“We have now 36 states that have medical cannabis, and our veterans want to know from their VA doctor what their thoughts are on the pros and cons or appropriate role or challenges of this particular strategy for treating a variety of issues, including PTSD. I think it’s really important that we not force our veterans to be unable to discuss this issue with their doctors.” Oregon Senator Jeff Merkley.
There are a lot of tragedies caused by the war on cannabis and one is the lack of access provided to military veterans who could benefit from medical cannabis recommended by their doctor, especially with so many vets suffering from post-traumatic stress. A suicide epidemic has been raging for far too long among those that sacrificed for our nation and VA physicians have been denied the ability to recommend medical cannabis to their patients. Oregon Senator Jeff Merkley is hoping to change that and he’s well on his way after an amendment that he’s championed has passed a key Senate committee as Marijuana Moment reported:
“A powerful Senate committee on Wednesday approved an amendment that’s meant to promote military veterans’ access to medical marijuana by allowing doctors at the U.S. Department of Veterans Affairs (VA) to issue cannabis recommendations in legal states.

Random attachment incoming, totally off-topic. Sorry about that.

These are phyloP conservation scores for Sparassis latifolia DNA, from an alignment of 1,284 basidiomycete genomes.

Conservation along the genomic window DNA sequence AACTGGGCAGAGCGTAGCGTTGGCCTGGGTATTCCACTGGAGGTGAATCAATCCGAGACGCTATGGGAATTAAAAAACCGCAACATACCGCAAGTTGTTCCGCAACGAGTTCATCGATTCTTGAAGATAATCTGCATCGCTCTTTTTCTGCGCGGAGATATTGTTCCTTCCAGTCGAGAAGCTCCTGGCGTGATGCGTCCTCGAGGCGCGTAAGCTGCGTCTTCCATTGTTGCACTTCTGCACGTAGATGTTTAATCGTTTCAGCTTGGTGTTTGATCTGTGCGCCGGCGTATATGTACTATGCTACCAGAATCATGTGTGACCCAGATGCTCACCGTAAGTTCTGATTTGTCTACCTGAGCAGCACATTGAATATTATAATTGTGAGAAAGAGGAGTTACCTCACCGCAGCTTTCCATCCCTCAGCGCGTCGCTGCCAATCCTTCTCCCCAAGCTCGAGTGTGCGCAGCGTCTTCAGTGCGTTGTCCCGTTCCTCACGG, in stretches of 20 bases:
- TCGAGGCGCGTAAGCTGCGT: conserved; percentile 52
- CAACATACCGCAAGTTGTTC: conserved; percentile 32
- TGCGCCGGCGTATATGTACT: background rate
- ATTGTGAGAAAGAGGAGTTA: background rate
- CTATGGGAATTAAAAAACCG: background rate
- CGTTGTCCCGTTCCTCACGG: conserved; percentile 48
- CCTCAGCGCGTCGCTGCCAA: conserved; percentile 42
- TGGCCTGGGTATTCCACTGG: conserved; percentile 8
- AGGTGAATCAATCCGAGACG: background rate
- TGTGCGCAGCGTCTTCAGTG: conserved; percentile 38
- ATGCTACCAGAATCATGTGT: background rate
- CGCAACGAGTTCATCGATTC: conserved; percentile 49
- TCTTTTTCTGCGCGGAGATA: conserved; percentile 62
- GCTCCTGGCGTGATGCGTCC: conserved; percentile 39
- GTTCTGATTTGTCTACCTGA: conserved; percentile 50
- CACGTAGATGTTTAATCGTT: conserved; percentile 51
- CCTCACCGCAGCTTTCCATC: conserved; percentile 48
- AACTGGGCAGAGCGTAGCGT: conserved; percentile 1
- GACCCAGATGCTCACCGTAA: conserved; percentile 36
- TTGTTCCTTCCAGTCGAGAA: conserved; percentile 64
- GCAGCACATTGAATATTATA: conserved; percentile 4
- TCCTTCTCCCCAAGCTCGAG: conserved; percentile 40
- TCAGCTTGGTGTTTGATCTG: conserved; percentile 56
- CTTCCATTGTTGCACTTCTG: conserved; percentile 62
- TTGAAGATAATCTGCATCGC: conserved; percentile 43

“The measure, sponsored by Sen. Jeff Merkley (D-OR), passed in the Senate Appropriations Committee on a voice vote. It would further prohibit VA from interfering with, or denying services to, veterans who participate in a state-legal medical cannabis program.”
It seems common sense that doctors operating within a state with legal cannabis would be able to recommend a relatively safe medicine to their patients, but when it comes to Reefer Madness prohibition, common sense has too often been ignored. With the political climate catching up to the science, we are finally seeing progress in Congress and it will be heartening to see former service members have state-legal medical options available to them.
While there’s much more work to be done to see this amendment in a final bill, making it through the Senate Appropriations Committee is an important step in the process. Merkley’s work demonstrates the importance of Oregon’s pioneering work battling the War on Drugs. There is no way that a sitting United States senator goes alone on an issue without the strong backing of his constituents. Regardless of your party affiliation, it’s imperative that we continue to help lead the way on ending the failed and harmful Drug War. Time and time again, we have seen Oregon helping lead the way on much-needed cannabis and drug policy reforms, going back to 1973 when the Beaver State was the first to decriminalize cannabis. With Oregonians legalizing psilocybin therapy and decriminalizing personal drug possession in 2020, we can expect our representatives in DC to continue pushing the envelope in our fight for freedom and common sense.
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